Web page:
The insufficient savior
The people of Israel traveled many miles with hearts still set on the comforts of Egypt, and the fire of the Lord had already burned among them in response to their grumbling; now it was Moses’ turn to smolder. True to form, he takes his complaints before the Lord, and almost all of this passage is the mournful prayer of a leader confronted with his insufficiency.
When the people wail at the door of their tents, they are complaining to each other. They want to be heard, but not dealt with, by the God who is in the center of the camp. They avoid the door of God’s tent and instead fill their homes with the noise of grumbling until the entire camp becomes one miserable clamor of ungratefulness.
At the sound of it, Moses prays and lets loose one of the most relatable complaints in all of human history. Did I conceive these people? Are they all my children? They’re blubbering all over me! And God does not correct or rebuke him.
In some translations Moses asks God, “Why have you afflicted your servant?” We clearly see his trouble—the people of Israel, their sin. As their leader, he stood in the place where God’s holiness collided with man’s sinfulness, and he called it his affliction.
Moses understands the essence of the people’s request. They want something more than manna. But Moses cannot satisfy them.
Central to Moses’ prayer here is the burden of the people, which God had placed on Moses. The pressure of leading sinful people is so intense that it seems like not even God is on his side anymore. The word “alone” echoes loudly.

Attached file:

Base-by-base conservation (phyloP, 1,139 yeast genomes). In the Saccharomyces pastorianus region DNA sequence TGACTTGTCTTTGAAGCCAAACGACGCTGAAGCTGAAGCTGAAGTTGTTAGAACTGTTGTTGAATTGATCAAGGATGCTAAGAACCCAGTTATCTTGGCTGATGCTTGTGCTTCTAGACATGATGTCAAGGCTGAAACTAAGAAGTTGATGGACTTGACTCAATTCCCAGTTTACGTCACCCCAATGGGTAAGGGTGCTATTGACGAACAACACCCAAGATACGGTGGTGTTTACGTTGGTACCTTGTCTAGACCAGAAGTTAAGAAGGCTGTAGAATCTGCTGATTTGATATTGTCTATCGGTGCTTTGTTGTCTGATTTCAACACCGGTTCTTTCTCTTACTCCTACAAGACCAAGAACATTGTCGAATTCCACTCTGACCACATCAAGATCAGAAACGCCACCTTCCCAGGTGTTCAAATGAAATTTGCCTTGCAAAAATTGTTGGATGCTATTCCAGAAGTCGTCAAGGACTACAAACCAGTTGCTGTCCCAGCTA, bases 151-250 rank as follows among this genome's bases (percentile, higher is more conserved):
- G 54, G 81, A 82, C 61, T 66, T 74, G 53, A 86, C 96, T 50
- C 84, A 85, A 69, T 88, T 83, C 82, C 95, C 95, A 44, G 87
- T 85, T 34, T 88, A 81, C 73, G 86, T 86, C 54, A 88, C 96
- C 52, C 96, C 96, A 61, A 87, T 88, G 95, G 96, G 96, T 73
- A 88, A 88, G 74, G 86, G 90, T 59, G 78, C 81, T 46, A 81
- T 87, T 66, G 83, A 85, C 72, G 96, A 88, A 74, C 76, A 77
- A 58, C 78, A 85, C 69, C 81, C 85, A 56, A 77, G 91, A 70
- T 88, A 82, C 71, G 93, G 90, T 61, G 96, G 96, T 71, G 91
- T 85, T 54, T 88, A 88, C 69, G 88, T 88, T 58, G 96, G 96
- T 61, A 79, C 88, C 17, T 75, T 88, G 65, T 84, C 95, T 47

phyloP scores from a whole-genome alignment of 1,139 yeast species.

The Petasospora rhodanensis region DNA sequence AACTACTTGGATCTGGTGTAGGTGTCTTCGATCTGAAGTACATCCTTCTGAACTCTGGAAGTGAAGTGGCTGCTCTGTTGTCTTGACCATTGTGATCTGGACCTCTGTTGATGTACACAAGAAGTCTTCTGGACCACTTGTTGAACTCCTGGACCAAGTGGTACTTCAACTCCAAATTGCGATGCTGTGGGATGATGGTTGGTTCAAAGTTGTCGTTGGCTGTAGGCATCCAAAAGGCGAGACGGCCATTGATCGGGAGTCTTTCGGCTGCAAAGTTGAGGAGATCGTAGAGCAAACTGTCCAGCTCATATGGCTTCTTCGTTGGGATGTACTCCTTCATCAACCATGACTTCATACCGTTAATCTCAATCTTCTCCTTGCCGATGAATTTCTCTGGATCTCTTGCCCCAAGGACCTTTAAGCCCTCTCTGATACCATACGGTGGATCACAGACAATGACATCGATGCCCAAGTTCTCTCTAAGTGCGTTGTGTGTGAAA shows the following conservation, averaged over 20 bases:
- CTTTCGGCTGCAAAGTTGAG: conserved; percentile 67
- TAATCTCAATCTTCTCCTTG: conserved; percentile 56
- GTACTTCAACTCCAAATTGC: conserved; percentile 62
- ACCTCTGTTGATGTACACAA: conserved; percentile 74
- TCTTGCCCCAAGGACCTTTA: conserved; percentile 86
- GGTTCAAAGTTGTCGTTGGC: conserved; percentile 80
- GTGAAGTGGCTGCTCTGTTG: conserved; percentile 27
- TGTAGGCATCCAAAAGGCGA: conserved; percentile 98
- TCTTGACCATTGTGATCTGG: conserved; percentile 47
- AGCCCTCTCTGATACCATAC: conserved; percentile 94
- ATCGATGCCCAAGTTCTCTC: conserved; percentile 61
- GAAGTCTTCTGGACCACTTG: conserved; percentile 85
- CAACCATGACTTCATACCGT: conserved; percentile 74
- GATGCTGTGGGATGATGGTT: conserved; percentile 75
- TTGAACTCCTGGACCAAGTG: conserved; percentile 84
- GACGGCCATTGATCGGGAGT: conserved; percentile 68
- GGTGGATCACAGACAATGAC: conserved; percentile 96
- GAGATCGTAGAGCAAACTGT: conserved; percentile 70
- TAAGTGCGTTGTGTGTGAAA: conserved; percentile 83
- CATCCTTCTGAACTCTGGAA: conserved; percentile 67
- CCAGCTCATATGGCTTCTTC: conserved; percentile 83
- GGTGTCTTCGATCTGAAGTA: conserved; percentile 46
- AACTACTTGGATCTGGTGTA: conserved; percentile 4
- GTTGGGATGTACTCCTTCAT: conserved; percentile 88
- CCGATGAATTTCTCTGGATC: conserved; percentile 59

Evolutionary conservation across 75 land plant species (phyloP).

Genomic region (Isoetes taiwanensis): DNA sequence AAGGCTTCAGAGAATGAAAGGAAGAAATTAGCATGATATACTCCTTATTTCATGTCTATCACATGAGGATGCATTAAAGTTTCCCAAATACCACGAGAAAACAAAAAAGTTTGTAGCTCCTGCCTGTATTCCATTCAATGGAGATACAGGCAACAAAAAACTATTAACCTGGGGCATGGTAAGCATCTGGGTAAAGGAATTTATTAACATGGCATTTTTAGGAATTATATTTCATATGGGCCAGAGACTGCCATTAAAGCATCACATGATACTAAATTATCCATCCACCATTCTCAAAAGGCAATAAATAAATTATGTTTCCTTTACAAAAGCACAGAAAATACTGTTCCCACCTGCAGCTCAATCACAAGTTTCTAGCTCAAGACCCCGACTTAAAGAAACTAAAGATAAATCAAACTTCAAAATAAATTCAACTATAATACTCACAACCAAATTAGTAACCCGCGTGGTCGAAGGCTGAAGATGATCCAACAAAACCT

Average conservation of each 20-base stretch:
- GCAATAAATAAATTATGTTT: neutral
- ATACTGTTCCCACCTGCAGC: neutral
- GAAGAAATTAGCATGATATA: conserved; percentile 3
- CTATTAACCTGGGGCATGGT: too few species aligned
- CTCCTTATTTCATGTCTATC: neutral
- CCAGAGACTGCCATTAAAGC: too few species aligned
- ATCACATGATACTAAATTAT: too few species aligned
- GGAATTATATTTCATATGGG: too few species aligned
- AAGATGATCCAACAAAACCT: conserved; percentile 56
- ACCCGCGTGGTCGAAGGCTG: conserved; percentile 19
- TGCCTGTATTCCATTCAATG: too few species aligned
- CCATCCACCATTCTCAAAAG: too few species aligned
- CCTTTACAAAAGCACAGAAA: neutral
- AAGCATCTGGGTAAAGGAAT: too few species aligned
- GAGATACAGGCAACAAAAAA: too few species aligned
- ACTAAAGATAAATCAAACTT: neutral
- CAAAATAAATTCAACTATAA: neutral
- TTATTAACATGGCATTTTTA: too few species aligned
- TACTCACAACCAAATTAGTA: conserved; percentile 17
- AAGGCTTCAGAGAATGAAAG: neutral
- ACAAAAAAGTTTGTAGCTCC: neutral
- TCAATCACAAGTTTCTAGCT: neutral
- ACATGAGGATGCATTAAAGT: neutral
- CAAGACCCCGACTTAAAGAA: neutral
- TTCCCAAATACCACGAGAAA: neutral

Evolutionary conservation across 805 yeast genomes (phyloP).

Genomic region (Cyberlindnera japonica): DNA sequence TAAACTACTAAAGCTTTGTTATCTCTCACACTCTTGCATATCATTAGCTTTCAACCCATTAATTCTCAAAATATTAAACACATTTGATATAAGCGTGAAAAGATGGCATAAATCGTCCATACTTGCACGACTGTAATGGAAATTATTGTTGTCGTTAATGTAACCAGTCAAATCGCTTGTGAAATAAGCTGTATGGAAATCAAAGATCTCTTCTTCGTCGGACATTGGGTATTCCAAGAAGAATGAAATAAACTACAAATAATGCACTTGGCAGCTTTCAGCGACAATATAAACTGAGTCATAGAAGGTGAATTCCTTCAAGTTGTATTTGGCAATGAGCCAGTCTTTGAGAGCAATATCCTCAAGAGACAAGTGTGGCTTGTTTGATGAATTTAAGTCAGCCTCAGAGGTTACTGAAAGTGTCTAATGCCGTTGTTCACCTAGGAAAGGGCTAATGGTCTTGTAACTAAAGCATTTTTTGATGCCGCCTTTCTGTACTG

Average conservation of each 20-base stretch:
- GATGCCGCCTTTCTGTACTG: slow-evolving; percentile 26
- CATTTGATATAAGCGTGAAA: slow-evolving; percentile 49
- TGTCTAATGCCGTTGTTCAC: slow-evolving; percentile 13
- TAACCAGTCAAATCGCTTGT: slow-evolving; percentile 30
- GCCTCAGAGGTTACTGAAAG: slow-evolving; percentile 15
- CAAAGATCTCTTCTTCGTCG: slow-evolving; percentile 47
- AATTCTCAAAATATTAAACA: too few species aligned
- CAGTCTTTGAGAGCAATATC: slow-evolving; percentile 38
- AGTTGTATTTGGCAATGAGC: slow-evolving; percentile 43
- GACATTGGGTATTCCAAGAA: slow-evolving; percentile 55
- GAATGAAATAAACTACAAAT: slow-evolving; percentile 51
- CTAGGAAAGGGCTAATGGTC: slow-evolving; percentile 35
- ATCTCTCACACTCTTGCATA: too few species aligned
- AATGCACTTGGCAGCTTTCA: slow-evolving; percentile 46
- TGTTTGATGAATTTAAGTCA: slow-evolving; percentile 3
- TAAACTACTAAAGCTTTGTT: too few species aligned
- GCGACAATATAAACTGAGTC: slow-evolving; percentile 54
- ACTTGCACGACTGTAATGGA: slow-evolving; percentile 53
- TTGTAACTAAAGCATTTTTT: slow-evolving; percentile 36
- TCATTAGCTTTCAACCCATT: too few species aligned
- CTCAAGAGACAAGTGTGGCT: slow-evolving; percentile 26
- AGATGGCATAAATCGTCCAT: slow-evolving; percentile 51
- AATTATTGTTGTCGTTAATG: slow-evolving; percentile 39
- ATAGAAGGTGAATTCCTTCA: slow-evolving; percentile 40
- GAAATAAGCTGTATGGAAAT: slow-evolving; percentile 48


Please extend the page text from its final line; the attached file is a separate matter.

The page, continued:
Moses’ despair reaches its zenith, as he begs for God’s permission to die. It is tempting to dismiss his suicidal breakdown as a passive-aggressive sigh, the ultimate expression of self-pity.
But this is a serious and desperate request—and in order to take it seriously, we need to understand his wretchedness as he sensed it. What could possibly be so wretched about this admirable leader?
The Hebrew word carries various meanings, including despondency, failure and poor quality—but all under the broader sense of evil. Moses had finally arrived at the epiphany every spiritual leader eventually needs to have.
Sinful people can be led for a while by a good man, but they can only be saved by a perfect man. Without any hint of a solution, Moses’ wretchedness—his insufficiency—comes painfully into focus.
Moses the fierce leader, Moses the humble servant, Moses the intercessor: For all that Moses was to the Israelites, he could not satisfy their lifeless hearts. He could not feed them the flesh that would end their craving. He could not die to save them. As righteous as he was, Moses could not shoulder the burden of salvation.
Jesus is the true and better Moses who died to satisfy his people with his own flesh. On the cross, God’s holiness met man’s sinfulness in the affliction of Jesus, who became our wretchedness as he bore the burden that he alone could bear.
Every leader who takes upon himself the burden of salvation is destined to wind up crying, “Put me out of my misery!” On this side of the cross, God’s appointed leaders hear him saying, Not you, but another—Jesus the fierce leader, Jesus the humble servant, Jesus the ultimate intercessor.